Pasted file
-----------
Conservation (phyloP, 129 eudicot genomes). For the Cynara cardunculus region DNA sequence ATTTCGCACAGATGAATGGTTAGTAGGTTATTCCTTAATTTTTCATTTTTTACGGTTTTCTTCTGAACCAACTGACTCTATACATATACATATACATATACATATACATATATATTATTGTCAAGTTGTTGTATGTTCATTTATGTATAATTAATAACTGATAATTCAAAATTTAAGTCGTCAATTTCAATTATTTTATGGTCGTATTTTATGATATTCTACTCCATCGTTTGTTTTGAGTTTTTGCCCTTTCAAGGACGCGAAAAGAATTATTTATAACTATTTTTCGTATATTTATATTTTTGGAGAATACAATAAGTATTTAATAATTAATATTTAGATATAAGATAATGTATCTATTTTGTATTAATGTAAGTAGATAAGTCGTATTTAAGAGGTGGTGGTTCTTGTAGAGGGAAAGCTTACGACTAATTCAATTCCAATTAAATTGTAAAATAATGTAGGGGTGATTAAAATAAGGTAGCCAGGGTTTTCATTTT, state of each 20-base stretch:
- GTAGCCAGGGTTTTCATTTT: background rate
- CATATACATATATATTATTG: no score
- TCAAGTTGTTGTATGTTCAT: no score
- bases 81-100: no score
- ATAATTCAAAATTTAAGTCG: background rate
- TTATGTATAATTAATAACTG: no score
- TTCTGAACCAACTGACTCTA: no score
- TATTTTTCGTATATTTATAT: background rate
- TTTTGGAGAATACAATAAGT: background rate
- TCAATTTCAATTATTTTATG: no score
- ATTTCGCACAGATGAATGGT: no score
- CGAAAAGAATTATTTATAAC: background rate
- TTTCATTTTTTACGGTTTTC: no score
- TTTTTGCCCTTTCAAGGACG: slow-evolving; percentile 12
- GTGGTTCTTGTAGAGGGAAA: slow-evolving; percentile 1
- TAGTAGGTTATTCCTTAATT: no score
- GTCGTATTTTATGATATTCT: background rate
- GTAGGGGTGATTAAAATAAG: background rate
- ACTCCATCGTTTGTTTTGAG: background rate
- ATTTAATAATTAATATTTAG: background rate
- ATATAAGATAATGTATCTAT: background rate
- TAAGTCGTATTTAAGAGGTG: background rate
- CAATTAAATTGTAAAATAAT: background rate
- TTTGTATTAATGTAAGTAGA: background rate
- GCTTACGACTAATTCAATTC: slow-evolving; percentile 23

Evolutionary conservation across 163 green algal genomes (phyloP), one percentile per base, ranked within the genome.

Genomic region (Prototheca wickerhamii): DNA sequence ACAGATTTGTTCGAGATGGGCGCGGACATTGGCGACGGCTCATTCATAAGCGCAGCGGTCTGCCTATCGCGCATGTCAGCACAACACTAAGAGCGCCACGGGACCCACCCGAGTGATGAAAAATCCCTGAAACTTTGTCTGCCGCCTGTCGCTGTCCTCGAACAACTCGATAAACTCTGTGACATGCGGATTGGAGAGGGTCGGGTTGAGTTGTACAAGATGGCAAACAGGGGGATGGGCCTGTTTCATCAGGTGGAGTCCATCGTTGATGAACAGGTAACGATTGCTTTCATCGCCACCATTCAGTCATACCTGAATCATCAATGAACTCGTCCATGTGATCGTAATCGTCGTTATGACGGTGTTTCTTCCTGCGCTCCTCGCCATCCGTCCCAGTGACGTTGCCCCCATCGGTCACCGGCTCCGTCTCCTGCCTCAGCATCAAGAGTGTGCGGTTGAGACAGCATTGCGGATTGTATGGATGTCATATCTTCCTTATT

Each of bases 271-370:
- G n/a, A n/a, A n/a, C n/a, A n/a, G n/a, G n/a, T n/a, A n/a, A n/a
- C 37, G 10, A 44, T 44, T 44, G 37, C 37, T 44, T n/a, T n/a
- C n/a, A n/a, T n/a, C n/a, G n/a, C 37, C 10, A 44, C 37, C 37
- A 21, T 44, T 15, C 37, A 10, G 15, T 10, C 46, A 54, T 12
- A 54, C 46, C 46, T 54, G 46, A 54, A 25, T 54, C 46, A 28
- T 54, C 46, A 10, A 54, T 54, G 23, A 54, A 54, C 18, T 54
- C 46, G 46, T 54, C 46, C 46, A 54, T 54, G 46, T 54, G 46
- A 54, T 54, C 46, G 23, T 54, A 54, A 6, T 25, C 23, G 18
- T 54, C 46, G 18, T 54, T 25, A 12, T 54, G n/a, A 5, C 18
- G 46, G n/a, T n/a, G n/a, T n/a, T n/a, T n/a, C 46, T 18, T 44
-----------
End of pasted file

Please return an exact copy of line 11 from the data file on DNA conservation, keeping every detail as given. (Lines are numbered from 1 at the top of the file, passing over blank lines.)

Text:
- TCAATTTCAATTATTTTATG: no score